December 8, 2022
Do you like to be called by name when greeted with a good morning, a hello or a so good to see you? I do and I make it a point to do so when greeting others. Our names are important. Bound up in them are our identity, our history, who we’ve been and might yet be. Not so much because of the assortment of sounds and letters that make up our names but because of the many lips from which our names have emanated, the places our names have been written down. The people to whom our names point.
An example of the power of being called by name is found in Scripture. Mary Magdalene finds the empty tomb and she sees someone she takes to be the gardener and asks him if he knows where they have taken Jesus. When Jesus speaks her name, she recognizes Jesus and she feels the love of being known by Jesus and she is called to act, to witness to the apostles the truth of Jesus’s resurrection.
Many lips have and do speak the name Mary and there are songs to Mary, artists renditions of Mary and many prayers to Mary. Mary also has innumerable titles, a litany of titles. Today’s feast identifies a very significant title of Mary’s; Mary’s Immaculate Conception became a Church dogma when promulgated in 1854 by Pius IX. It is rooted in Luke’s account of the announcement of the Birth of Jesus: “Hail, favored one! The Lord is with you.” And the angel says, “Do not be afraid, Mary…” calling her by name. Though today’s Gospel is titled “Announcement of the Birth of Jesus,” in our Bibles, Jesus is not the focus of today’s Feast. Rather the focus is on Mary who was conceived without sin. Favored one, indeed. The name Mary was derived from the ancient Hebrew name Miriam. Miriam was the name of Moses’ sister in the Old Testament of the Bible. This name may have come from a root word meaning “beloved.”
“Grace is God’s favor; grace is participation in God’s life. … Thus, grace is not a thing that comes from God but is an act of God that shows us something of who God is. To ‘receive grace’ is to experience God acting… in our lives.” This quote from Sacramental Theology by Kurt Stasiak, OSB is at the heart of the feast of the Immaculate Conceptions which we celebrate today. The Church is reminding us that Mary had grace, participation in God’s life, from the first moment of her conception. Though we are not full of grace as Mary is, we do through our Baptism also have grace, participation in God’s very life!
Let us spend some time with Mary today, calling on her by name, asking her to help us grow in our graced relationship with God, and learning from her what it means to say “may it be done unto me according to your word.” Reflect on when you call on Mary. Recall your favorite title for Mary, song, artist’s rendition, or prayer? Pray and reflect on the words of the “Hail Mary.”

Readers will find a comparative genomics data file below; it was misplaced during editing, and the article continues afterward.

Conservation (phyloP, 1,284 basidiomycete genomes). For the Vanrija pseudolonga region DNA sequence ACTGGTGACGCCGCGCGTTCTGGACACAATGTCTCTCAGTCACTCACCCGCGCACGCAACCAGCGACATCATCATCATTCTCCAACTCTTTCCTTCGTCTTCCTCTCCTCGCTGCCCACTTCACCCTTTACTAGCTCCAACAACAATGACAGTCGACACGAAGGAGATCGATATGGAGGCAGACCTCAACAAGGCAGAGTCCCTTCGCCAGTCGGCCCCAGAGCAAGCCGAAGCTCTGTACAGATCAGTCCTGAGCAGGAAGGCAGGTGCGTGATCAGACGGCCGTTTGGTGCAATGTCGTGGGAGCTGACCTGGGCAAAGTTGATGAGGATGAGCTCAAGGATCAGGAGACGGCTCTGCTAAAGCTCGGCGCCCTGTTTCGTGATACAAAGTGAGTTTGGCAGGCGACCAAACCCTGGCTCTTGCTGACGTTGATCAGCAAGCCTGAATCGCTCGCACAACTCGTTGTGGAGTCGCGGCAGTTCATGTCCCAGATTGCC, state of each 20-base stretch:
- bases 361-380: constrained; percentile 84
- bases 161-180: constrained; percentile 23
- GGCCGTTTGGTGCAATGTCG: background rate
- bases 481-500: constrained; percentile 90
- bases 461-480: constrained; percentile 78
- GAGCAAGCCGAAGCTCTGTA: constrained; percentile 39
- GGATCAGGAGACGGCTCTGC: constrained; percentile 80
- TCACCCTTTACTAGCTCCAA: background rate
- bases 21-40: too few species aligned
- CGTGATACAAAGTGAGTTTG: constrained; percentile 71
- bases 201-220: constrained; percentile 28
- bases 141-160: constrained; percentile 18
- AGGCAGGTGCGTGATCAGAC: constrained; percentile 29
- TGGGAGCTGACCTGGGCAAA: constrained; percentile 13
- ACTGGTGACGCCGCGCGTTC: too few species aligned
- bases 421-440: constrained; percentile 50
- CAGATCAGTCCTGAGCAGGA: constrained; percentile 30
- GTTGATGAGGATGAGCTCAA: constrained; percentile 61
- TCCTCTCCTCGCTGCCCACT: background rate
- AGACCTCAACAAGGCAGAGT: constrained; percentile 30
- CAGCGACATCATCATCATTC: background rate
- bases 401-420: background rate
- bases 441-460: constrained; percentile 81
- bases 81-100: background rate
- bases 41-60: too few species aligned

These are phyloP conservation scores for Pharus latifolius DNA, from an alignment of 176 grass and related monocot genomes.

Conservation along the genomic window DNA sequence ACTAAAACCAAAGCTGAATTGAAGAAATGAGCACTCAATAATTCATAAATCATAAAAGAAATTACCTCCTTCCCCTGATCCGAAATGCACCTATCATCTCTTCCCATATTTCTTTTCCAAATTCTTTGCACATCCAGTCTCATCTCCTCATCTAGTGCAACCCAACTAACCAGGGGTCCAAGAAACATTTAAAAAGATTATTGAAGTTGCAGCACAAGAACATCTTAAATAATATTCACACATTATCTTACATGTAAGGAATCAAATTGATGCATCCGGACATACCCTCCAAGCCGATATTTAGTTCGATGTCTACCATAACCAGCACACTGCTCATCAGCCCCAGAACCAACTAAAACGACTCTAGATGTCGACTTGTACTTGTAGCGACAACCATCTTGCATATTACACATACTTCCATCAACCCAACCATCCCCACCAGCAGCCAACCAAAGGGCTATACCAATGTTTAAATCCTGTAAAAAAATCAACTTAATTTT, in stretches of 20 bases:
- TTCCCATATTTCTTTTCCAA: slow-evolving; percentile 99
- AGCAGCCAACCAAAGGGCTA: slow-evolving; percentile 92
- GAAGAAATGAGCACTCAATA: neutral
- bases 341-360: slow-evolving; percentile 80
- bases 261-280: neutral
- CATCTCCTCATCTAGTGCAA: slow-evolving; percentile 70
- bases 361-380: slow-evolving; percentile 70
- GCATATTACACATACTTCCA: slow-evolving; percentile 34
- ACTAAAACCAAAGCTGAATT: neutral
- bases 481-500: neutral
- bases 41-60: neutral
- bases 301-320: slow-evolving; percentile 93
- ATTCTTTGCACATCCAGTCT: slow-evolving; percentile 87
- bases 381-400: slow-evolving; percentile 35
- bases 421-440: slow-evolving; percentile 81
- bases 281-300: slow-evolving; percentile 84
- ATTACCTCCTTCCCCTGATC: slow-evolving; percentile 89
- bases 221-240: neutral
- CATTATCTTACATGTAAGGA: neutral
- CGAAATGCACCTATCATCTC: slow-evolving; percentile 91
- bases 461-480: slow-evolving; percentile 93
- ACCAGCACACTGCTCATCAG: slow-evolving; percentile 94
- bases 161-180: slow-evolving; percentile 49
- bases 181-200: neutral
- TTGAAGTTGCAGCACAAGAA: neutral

In the sixth month the angel Gabriel was sent by God to a town in Galilee called Nazareth, to a virgin betrothed to a man named Joseph, of the House of David; and the virgin’s name was Mary. He went in and said to her, “Rejoice, so highly favoured! The Lord is with you.” She was deeply disturbed by these words and asked herself what this greeting could mean, but the angel said to her. “Mary, do not be afraid; you have won God’s favour. Listen! You are to conceive and bear a son, and you must name him Jesus. He will be great and will be called Son of the Most High. The Lord God will give him the throne of his ancestor David; he will rule over the House of Jacob for ever and his reign will have no end.”
Mary said to the angel, “But how can this come about, since I am a virgin?” “The Holy Spirit will come upon you” the angel answered “and the power of the Most High will cover you with its shadow. And so the child will be holy and will be called Son of God. Know this too: your kinswoman Elizabeth has, in her old age, herself conceived a son, and she whom people called barren is now in her sixth month, for nothing is impossible to God.”
“I am the handmaid of the Lord,” said Mary “Let what you have said be done to me.” And the angel left her.
The Gospel of the Lord
Meet Sister Marilyn Kerber, SNDdeN